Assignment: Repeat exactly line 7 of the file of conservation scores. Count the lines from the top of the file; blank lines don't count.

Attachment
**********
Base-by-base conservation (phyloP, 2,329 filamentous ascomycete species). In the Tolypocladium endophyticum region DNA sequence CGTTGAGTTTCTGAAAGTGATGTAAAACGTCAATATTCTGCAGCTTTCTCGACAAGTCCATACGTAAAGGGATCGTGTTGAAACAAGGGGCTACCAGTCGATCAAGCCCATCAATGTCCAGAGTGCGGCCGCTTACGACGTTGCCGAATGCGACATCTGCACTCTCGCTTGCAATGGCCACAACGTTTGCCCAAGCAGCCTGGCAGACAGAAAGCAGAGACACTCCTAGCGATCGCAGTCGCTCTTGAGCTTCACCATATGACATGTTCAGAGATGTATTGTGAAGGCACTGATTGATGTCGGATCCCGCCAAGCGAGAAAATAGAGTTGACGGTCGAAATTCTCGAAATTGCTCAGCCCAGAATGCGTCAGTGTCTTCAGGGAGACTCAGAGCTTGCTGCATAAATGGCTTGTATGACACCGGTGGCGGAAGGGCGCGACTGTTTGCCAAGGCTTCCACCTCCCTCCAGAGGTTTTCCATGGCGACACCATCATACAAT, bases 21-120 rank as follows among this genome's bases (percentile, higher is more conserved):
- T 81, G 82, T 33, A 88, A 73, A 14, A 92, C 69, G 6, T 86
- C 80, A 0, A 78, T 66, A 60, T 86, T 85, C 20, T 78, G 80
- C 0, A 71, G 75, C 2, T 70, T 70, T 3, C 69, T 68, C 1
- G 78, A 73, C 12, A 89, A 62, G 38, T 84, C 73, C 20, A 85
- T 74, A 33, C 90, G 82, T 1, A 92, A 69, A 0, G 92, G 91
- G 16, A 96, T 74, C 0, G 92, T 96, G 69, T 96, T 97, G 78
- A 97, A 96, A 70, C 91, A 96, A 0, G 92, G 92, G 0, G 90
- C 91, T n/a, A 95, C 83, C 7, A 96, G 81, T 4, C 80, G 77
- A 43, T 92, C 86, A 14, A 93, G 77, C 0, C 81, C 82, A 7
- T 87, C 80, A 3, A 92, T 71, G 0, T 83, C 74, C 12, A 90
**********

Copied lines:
- G 16, A 96, T 74, C 0, G 92, T 96, G 69, T 96, T 97, G 78